Hitachi C10FL Tablesaw, Any Good?

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I was browsing through Lowes last night and saw the Hitachi C10FL tablesaw. I only looked at it briefly, but overall I was quite impressed with it's features, and the $500 price tag didn't hurt either. (Keep in mind, I'm currently using a cheap little 20+ year old Craftsman saw I inherited from my Dad).
I liked:
- The motor is inside the cabinet, not hanging off the back. This would let it fit in my garage better.
- The left-tilt mechanism (I don't like right tilts).
- The built-in wheel system for moving it around my garage.
- The fence seemed to move smoothly, it locked down tight, and the "micro-adjust" seemed like it worked well.
- All controls were right up front, no leaning around the side to adjust the bevel.
- The bevel angle is displayed through a little viewer on top of the table.
- It ran off 120V (I don't have 220V outlets available).
The one weakness I saw:
- The max rip width appears to be about 24". Probably suitable for my needs, but it would be nice to go to 30" or so on occasion.
However, I know features aren't everything, so I came home to do some research online. But, I haven't been able to find much feedback on this saw, other than a few comments on the inaccurate horsepower rating (which I figured out on my own at the store). There don't seem to be any reviews on the C10FL, even though it has apparently been on the market for a couple of years now.
So, I'm curious if anyone here has used this saw and what you think of it.
- Does it have any dust collection features?
- Are there any aftermarket accessories available, like zero clearance or dado inserts, longer guide rails to extend the rip capacity, etc.?
I'm not really in the market for a saw now, and $500 is about my maximum budget, but if the saw is really as good as it appears I might just scrounge my penny's together and pick one up.
Thanks,
Anthony
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The current issue of Tools & Shops by Fine Woodworking has a comparison of Hybrid Saws and lists the Hitachi C10LA model. It has a street price of $925. Looks like C10FL. They rate it's cutting power as fair and say it has poor parallelism (required difficult adjustment).
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One of my neighbors is a full time trim carpenter, and he has one of those. He really likes it for a lot of different things, and has found it to be well worth the money except for one thing.
He has occasion to rip 2" oak stock from time to time, and he said it is pretty obviously underpowered for that, which seems to fall in line with reviews of this machine.
Other than that, he likes it.
Robert
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Robert,

Thanks for the feedback. I appreciate it.

My old Craftsman only has an 11amp direct drive motor (induction though), so I suspect anything will be a power increase for me.

At this point, the 24" rip capacity seems to be the biggest limitation for me, but I can only go 25-26" or so on my current saw so I guess that's not much of a difference. I suppose I could always replace the fence system at some later date (like I did on my Craftsman cheapie).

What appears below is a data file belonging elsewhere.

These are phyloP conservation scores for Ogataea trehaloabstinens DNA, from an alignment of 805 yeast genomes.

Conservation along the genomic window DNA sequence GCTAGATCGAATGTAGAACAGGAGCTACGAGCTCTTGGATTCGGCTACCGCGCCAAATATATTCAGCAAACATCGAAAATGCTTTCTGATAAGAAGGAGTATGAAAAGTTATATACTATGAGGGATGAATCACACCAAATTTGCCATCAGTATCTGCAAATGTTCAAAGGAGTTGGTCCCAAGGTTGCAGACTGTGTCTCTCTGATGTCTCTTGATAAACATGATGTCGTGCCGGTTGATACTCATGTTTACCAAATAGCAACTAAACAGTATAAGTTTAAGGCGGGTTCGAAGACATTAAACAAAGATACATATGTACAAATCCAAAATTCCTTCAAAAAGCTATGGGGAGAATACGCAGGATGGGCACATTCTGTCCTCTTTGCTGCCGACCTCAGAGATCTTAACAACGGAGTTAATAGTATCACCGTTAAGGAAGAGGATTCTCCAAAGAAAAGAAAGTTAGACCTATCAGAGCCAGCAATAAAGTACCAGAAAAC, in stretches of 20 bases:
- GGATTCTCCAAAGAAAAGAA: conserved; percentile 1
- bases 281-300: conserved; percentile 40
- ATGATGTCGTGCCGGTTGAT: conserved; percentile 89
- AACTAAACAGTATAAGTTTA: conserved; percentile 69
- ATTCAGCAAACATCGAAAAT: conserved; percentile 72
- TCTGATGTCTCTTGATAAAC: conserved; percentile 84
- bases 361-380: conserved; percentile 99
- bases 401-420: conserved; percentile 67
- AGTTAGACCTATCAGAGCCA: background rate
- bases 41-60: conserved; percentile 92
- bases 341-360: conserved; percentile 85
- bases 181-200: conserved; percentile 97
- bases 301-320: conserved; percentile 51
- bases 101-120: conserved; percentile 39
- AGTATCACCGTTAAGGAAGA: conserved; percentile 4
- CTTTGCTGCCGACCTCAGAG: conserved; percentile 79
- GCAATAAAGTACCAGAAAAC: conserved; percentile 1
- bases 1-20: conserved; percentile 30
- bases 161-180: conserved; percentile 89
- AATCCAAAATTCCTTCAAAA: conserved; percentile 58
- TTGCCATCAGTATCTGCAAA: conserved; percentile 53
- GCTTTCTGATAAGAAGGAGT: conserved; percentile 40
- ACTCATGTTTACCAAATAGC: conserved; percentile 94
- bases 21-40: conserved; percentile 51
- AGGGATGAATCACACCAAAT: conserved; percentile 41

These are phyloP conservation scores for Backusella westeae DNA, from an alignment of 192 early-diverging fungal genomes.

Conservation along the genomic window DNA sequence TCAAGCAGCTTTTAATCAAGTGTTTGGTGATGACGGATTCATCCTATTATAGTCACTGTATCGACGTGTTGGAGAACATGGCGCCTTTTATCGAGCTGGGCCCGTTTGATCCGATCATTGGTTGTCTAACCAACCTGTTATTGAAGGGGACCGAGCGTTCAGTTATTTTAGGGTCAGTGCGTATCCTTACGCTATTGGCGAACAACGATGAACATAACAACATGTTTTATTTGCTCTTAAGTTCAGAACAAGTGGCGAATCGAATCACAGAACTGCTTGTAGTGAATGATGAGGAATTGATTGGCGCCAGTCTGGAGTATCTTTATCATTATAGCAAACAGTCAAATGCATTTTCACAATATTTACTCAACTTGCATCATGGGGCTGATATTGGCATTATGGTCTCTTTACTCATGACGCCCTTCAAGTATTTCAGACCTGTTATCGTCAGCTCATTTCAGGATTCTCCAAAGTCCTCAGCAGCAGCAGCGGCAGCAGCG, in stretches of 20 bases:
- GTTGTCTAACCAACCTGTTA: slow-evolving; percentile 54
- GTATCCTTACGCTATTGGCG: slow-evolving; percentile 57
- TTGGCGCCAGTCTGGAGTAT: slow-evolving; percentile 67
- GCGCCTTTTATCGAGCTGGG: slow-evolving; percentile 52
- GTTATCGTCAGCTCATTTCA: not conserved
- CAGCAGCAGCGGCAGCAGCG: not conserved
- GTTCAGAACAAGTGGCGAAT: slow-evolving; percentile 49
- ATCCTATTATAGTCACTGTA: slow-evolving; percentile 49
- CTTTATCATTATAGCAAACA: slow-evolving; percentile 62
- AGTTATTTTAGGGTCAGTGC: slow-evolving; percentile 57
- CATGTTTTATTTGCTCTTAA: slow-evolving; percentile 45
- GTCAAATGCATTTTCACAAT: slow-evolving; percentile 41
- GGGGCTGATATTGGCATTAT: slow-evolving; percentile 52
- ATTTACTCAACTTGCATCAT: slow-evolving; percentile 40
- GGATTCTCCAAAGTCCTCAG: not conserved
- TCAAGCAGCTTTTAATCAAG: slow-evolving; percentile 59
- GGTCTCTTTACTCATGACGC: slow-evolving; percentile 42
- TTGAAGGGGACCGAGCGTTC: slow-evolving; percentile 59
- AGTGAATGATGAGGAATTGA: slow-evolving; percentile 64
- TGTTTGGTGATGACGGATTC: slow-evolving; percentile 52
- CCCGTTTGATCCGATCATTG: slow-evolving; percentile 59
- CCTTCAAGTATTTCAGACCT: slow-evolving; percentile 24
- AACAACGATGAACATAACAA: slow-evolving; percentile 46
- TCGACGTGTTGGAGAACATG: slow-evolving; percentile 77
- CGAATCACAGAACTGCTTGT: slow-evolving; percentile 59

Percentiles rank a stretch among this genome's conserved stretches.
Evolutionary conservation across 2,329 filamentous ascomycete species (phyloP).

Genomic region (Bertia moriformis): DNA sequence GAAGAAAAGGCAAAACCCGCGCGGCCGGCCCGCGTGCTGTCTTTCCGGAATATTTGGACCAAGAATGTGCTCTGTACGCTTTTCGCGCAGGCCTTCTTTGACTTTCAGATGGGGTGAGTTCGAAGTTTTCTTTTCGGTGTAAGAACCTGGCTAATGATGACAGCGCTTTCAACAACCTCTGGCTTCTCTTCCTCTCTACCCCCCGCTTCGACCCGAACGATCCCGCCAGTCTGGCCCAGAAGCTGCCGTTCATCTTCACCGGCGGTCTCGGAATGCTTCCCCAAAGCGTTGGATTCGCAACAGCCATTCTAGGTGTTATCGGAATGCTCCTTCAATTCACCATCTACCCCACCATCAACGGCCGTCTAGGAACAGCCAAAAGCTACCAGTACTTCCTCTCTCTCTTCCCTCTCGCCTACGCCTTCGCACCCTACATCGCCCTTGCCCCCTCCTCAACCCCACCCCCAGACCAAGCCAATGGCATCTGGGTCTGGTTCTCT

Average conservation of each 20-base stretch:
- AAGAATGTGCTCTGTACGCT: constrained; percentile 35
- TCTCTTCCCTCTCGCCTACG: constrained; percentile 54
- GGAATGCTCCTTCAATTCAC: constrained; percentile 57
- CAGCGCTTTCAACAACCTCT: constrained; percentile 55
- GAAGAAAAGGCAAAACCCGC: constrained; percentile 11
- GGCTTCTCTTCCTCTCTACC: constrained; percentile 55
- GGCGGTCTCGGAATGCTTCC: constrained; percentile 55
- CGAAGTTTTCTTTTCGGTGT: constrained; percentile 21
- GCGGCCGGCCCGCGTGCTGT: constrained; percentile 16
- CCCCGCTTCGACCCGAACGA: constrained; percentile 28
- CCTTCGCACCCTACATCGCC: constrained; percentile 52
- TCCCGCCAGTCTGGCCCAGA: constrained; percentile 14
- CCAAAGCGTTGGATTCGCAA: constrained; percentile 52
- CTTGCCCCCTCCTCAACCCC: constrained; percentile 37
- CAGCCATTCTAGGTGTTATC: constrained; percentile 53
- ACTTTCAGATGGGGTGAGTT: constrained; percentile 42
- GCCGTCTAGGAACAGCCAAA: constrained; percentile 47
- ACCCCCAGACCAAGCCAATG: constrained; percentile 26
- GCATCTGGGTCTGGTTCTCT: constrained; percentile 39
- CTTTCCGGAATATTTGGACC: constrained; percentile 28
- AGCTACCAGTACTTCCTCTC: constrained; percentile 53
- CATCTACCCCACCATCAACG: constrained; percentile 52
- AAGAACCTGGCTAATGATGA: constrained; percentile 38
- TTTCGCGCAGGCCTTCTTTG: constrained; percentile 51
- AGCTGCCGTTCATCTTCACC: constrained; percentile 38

I guess my biggest concern is reliability and how well it's built. My Craftsman, though an obvious cheap junker, has lasted at least 20 years, probably closer to 30 by now.
Anthony
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I think you might be better off reading the Tools and Shop Issue and comparing all the Hybrid saws. The top choice saw for quality and value was the Woodtek Hybrid which they indicate has a street price of a little over $700. The Woodtek was rated as having the most power of all the hybrids. If you really want cheap you can get one of the new Craftsman Hybrids on sale very cheaply and they are much better than their old contractor saws, and favorably mentioned by friends who own them.
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HerHusband wrote: <snip>

It's funny. Sometimes I think I'm the only one with older and lower-quality equipment and tools. Of course I'm not, but I get into that kind of thinking anyway.
I have a very similar saw and while it's frustrating at times, it also gets the job done most of the time.
As time goes on and I get more serious about the hobby, my equipment list grows in size and quality. Never fast enough of course. I guess a table saw is my next thing as well.
Tanus
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I bought te chep hitachi table saw (200) about 2 years at lowes. I must admit that for that much money, I got good value... But still there were some issues: 1. users manual sucked - it was so badly printed some pages were unreadable, and the parts listed in the front were numbered, but in the diagrams letters were used (again and again) 2. The bed of the table had a few small scratches 3. there were extra screws rattling around in the box
I called hitachi, and found them less than responsive. Maybe you would be happier with another company... One thing. Whatever you buy, put a forrest blade in it. you'll be happy
shelly